It was a dream come true for Zubeida Abrahams when she graduated with a business degree from the Cape Peninsula University of Technology (CPUT), earlier this year – 23 years after matriculating because her family could not afford to send her to university.
The 39-year-old woman, previously from Manenberg matriculated from Silverstream High School in 1993 but could not enrol at a tertiary institution because she could afford it. Growing up in Elbe Street, Manenberg, she lived with her mother, father, two sisters, and her brother. Knowing that she could not afford to study in 1994, Ms Abrahams applied for a job at the Farrelli clothing factory in Maitland. She got the job and worked as a cleaner, cleaning the garments, and later moved on to the cutting room. In 1997, she left the company because there was no growth for her to move on to a better position.
Ms Abrahams said the challenges that Manenberg faces now, existed since her childhood.
“The challenges then is similar to what we have now, the drugs, alcohol abuse, gangsterism, teenage pregnancies were also high. Growing up I actually wanted to be a librarian because I love reading, my mother would always scold me because instead of doing my household chores I would be reading,” said Ms Abrahams.
After matriculating, Ms Abrahams wanted to join the police force but her father said she had to choose between a career in the police force or the safety of her family.
“I actually wanted to join the police just before my 18th birthday, but my father said that we live in an area that is dangerous and if you are known to be part of the police force, the gangsters actually target you, so I had to choose between a career in the police force and the safety of my family, and that’s why I ended up at the clothing factory,” she said.
Later in 1997 she enquired about a computer course offered by the Department of Labour. She applied and completed the course three weeks later at the Academy of Learning in Cape Town. In January 1998, Ms Abrahams saw a vacancy in the newspaper and applied for a job at Telkom as a call centre agent. She got the job and was made permanent in June that year.
In 1995, Ms Abrahams married her husband, Ashraf, 47, and moved to Mitchell’s Plain. Later the couple bought a house in Surrey Estate.
In 2010, she applied to do a diploma course in business at CPUT in Bellville, which the company paid for. In 2013, she was, however, retrenched from Telkom.
The Abrahams couple were then forced to sell their house. They bought a house in Eerste River last year and moved into the house in November after doing renovations.
Ms Abrahams graduated in 2014, and applied to do her B.Tech degree in project management in 2015 but was unable to graduate in April this year due her fees not being settled. Three weeks later she received a letter from the university saying that she could graduate but will not receive her results unless she pays the balance of her fees which was R32 000.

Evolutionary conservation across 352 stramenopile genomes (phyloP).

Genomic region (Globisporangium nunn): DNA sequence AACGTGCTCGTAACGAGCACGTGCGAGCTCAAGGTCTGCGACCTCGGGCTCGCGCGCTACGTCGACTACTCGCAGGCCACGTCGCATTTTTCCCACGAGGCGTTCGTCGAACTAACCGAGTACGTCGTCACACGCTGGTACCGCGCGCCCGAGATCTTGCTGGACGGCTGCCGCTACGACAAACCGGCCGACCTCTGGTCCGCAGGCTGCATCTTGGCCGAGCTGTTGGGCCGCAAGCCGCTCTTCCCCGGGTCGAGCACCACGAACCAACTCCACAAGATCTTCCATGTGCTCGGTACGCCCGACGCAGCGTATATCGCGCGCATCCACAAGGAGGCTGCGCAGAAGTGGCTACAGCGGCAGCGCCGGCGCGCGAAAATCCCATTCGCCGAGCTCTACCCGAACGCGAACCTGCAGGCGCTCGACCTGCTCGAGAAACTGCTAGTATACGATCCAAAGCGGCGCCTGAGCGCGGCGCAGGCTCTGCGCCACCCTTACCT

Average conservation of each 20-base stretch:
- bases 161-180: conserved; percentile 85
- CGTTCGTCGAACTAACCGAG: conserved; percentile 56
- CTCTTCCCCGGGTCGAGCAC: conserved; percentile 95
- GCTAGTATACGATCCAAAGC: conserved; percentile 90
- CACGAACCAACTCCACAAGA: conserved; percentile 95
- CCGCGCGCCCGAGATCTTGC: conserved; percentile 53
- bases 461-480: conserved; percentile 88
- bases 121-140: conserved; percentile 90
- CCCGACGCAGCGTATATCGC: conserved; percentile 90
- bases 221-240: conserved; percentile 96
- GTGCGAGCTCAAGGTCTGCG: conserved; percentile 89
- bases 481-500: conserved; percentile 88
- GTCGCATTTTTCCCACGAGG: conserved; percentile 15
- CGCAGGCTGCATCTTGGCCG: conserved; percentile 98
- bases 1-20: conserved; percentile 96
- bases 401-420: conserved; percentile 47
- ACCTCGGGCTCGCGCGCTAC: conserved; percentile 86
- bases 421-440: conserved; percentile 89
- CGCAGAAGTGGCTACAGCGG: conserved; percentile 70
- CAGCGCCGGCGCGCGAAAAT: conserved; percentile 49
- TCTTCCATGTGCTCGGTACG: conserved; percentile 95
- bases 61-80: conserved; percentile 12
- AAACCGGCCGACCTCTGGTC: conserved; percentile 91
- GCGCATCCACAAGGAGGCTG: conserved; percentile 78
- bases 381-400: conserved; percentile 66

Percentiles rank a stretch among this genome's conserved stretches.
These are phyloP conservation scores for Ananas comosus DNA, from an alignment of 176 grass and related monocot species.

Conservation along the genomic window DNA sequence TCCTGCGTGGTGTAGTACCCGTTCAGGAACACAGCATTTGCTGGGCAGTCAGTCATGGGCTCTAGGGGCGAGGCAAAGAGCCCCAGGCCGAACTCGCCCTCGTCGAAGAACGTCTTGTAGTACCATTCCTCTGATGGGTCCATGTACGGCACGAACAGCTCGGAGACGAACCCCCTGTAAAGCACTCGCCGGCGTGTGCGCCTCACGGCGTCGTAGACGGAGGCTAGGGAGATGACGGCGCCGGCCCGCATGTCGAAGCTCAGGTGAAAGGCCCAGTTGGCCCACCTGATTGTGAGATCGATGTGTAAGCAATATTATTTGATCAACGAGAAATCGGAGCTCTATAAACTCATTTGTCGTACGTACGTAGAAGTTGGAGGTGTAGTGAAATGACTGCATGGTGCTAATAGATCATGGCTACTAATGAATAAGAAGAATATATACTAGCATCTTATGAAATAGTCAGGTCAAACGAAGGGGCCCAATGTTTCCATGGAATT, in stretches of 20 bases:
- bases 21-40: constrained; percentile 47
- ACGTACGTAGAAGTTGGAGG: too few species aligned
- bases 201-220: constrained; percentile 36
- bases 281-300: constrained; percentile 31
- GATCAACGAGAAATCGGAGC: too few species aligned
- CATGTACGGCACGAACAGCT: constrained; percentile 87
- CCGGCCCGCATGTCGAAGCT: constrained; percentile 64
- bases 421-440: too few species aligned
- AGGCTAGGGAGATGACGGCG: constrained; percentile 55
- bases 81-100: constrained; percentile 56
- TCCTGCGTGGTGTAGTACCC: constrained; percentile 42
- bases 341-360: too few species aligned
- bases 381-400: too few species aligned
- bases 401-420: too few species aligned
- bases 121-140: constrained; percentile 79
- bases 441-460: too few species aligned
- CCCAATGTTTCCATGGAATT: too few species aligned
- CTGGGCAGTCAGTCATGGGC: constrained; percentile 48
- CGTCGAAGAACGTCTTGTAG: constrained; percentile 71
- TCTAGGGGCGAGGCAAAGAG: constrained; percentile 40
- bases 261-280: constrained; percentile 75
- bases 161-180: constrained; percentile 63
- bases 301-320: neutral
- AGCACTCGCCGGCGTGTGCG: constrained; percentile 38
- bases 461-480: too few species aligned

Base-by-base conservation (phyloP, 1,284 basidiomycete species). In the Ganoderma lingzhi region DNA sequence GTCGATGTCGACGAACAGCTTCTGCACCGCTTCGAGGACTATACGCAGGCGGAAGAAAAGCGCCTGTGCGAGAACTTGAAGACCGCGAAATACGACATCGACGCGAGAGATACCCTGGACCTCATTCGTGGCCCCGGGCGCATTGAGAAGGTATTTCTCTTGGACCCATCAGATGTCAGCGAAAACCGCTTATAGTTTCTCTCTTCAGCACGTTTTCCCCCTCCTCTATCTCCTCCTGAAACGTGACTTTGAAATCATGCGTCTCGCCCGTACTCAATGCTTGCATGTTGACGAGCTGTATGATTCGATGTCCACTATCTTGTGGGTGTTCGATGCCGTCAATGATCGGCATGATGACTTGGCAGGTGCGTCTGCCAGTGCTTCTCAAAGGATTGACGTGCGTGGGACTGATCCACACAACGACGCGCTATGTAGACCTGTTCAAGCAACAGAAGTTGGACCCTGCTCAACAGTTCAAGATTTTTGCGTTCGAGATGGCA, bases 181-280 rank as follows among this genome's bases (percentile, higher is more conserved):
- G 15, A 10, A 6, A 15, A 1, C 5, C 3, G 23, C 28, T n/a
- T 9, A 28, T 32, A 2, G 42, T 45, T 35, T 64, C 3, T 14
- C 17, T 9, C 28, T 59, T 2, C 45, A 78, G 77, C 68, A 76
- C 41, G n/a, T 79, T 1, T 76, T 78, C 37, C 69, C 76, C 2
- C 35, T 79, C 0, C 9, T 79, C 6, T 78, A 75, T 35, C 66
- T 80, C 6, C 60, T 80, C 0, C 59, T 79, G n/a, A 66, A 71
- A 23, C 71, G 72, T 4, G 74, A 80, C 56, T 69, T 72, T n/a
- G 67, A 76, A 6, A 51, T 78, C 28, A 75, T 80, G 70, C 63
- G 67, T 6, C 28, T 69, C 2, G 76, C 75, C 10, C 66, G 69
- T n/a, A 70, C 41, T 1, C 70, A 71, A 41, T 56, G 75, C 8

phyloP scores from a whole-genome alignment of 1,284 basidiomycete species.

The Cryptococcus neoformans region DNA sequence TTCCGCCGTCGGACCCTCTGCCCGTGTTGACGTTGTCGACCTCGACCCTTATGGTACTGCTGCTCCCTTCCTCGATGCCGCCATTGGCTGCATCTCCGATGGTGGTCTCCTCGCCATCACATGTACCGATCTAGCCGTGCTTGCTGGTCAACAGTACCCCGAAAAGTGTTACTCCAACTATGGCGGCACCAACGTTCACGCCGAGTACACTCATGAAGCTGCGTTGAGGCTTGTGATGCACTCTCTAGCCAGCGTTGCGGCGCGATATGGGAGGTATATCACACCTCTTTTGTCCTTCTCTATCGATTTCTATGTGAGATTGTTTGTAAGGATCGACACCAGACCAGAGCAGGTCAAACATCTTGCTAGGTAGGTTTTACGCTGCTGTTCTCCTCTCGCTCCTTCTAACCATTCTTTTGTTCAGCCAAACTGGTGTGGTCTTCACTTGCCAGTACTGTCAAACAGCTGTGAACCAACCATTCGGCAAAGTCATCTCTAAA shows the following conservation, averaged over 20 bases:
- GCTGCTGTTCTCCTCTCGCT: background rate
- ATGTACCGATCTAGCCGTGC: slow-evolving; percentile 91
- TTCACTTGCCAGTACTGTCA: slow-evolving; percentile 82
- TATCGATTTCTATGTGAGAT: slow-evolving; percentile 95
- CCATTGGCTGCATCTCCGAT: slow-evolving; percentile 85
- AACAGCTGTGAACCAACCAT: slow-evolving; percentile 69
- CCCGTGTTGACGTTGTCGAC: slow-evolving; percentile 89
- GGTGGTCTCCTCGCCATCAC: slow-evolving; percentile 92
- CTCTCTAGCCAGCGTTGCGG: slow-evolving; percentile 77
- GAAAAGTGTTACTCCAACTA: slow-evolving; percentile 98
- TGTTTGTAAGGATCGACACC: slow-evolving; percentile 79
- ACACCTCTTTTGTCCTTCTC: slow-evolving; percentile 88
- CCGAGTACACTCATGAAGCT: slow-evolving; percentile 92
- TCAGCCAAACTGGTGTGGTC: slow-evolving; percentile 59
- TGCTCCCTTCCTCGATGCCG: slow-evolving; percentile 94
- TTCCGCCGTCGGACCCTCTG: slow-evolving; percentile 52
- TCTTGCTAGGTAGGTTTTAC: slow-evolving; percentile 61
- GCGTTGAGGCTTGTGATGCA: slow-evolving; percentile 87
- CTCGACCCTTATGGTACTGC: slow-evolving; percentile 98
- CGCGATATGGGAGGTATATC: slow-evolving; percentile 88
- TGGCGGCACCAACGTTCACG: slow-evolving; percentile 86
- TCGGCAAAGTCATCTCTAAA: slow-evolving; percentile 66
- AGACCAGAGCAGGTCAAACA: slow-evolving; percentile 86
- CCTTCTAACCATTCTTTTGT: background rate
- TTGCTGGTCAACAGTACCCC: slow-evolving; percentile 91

“It felt so good to graduate, it was an accomplishment. I didn’t think that I would graduate because I still owe CPUT money. When we got our results I didn’t know that I passed, and nobody would give it to me because I owe R32 000. A couple of weeks later I got a letter saying that I can graduate but I won’t receive my results just a letter saying I’m graduating. That was the only thing that prevented me from studying further, because I didn’t want to put myself in more debt,” she added.
Ms Abrahams is now working at Sanlam as an administrator. She has two daughters, Ameerah, 19, and Amaarah, 12. She will be celebrating her 21st wedding anniversary this year.
“I am so happy to be working now, I don’t have the worry about not having an income. It’s a very good feeling knowing that I did not succumb to the circumstances when living in Manenberg, but it is sad also when I see the people I grew up with who are now drug addicts. When they see me in the road they tell me they admire me. They are aware about the opportunities they have missed, (some) are not motivated to change,” she said.
“I teach my girls that they need to be strong enough to walk away from bad, and face other challenges from a young age. I’ve encouraged them to be entrepreneurs. My eldest daughter has been doing henna patterns since Grade 6, and Amaarah has been doing face painting for the past week. I am teaching them to be self-employed and not to depend on others. My husband is very supportive, he was very excited about my graduation. As long as you have a family that supports you, you can do whatever you want,” she added.